Phosphatidylinositol-4,5-bisphosphate ionization and Domain Formation in the Presence of Lipids with Hydrogen Bond Donor Capabilities

Publication Title

Chemistry and Physics of Lipids

Publication Date


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lipid ionization, lipid domain formation, PIP2, hydrogen bond, lipid bilayer, lipid signaling, model membrane


Biochemistry, Biophysics, and Structural Biology | Biology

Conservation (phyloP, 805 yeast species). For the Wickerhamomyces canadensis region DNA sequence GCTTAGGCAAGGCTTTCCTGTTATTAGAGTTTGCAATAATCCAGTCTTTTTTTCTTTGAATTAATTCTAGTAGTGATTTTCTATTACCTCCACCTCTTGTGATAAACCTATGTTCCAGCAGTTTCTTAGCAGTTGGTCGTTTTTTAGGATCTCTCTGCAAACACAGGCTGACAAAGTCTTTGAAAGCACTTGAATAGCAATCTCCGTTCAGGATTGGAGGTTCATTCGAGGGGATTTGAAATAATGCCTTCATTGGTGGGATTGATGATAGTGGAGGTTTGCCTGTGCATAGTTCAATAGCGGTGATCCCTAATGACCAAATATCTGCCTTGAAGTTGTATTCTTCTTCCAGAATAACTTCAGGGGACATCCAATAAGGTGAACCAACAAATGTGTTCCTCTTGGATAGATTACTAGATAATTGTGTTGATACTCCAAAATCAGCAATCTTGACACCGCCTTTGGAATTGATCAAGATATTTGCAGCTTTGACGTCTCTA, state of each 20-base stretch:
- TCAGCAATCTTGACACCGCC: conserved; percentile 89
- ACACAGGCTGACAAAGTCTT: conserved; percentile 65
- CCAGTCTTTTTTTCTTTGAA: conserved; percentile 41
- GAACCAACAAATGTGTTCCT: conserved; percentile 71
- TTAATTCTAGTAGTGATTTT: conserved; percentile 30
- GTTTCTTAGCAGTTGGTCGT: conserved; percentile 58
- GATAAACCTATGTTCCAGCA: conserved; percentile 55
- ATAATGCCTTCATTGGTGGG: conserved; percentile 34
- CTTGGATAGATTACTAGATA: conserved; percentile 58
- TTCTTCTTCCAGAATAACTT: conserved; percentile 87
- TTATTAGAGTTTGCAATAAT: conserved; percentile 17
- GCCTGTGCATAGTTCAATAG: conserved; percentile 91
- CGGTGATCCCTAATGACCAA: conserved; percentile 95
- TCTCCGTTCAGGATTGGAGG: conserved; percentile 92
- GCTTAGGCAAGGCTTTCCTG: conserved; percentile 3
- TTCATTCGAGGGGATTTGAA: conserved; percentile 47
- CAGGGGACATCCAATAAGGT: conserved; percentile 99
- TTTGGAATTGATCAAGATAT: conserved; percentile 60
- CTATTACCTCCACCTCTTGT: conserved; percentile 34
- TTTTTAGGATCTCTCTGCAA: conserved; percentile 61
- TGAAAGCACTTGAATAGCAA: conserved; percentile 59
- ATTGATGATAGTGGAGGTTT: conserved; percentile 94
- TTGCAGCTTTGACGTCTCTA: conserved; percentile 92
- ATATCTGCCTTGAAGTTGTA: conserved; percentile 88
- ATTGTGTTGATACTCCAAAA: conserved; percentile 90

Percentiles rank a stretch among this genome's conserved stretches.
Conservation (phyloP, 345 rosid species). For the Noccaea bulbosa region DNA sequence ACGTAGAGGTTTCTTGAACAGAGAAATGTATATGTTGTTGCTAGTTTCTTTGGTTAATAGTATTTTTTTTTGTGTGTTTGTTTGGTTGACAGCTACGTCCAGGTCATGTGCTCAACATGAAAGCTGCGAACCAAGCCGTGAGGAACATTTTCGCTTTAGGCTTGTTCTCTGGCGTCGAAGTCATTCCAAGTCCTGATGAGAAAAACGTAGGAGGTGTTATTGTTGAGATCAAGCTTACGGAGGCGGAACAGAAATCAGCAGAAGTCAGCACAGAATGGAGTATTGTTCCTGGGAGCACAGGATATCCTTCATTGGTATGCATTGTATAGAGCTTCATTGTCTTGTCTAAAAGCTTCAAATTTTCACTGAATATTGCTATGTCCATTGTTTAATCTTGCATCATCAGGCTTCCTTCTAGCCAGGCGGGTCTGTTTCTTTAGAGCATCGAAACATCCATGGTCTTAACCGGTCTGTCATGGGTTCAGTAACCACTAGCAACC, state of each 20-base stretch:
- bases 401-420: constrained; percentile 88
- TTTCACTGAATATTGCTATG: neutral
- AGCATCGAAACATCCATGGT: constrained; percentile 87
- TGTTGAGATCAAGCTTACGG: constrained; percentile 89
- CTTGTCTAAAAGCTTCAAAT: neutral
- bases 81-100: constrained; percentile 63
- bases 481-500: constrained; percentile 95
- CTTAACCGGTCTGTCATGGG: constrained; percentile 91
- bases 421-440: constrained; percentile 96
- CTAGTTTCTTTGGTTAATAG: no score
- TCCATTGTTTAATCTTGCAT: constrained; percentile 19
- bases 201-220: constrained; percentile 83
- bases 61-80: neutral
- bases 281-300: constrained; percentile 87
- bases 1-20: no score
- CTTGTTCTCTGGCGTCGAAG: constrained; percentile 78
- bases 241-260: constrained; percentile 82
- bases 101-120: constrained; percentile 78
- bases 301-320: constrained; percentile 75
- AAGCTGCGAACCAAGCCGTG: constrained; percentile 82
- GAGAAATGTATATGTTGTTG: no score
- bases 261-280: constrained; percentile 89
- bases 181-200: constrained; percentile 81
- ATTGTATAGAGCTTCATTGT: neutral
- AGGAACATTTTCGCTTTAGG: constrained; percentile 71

Phosphatidylinositol-4,5-bisphosphate (PI(4,5)P2) is an important lipidic signaling molecule that is involved in a broad range of cellular processes. Its interaction with proteins and its lateral distribution are governed by the ionization state of the phosphomonoester groups and its ability to form intra and intermolecular hydrogen bonds. In this study we have investigated the ionization state of PI(4,5)P2 in ternary lipid vesicle systems that contain in addition to PI(4,5)P2 and phosphatidylcholine (PC) either phosphatidylethanolamine (PE), phosphatidylserine (PS) or phosphatidylinositol (PI). In the presence of PE we find an increased ionization of PI(4,5)P2, which can be attributed to increased deprotonation due to hydrogen bond formation between PE and the PI(4,5)P2 phosphomonoester groups. However, the effect of PE on PI(4,5)P2 ionization is significantly smaller than it had been found previously for phosphatidic acid in the presence of PE (Kooijman et al., 2005). The reduced impact of PE on PI(4,5)P2 ionization can be attributed to competing intramolecular hydrogen bond formation between the phosphomonoester groups and neighboring hydroxyl groups. It is noteworthy that the presence of PE affects more strongly the ionization of the 5-phosphate group than that of the 4-phosphate, suggesting that the interaction of PE with the 5-phosphate is stronger. In PI(4,5)P2/PS/PC lipid vesicles, the presence of PS was expected to yield an increased protonation of the PI(4,5)P2 phosphomonoester groups due to a decreased interfacial pH as a result of the increased negative interfacial charge. However, the effect of PS on PI(4,5)P2 ionization is only minor, potentially suggesting that PS and PI(4,5)P2 are demixed. The PI(4,5)P2/PI/PC vesicle system was characterized by a surprising mixing behavior that has potentially far reaching consequences: fluorescence microscopy measurements of giant unilammellar vesicles composed of PI(4,5)P2/PI/PC at physiological concentrations show that PI and PI(4,5)P2 form macroscopic, fluid phase domains in contact with a fluid PC rich phase (fluid/fluid demixing). Despite the fact that PI and PI(4,5)P2 co-localize, the effect of PI on PI(4,5)P2 ionization behavior is only noticeable above pH 7. Apparently two opposing effects lead to the observed behavior: Due to the presence of the anionic PI, the interfacial pH drops,which is expected to lead to an enhanced protonation of the PI(4,5)P2 phosphomonoester groups. In turn, hydrogen bond formation between PI and PI(4,5)P2 would lead to the opposite, i.e. increased deprotonation of the phosphomonoester group. Apparently these two effects compensate each other for pH values smaller than about 7, while for higher pH values the increased interfacial pH in the presence of PI has a stronger impact than PI/PI(4,5)P2 hydrogen bond formation. The cooperative formation of PI/PI(4,5)P2 mixed domains has potentially important ramifications for the spatial organization of phosphoinositide mediated signaling events.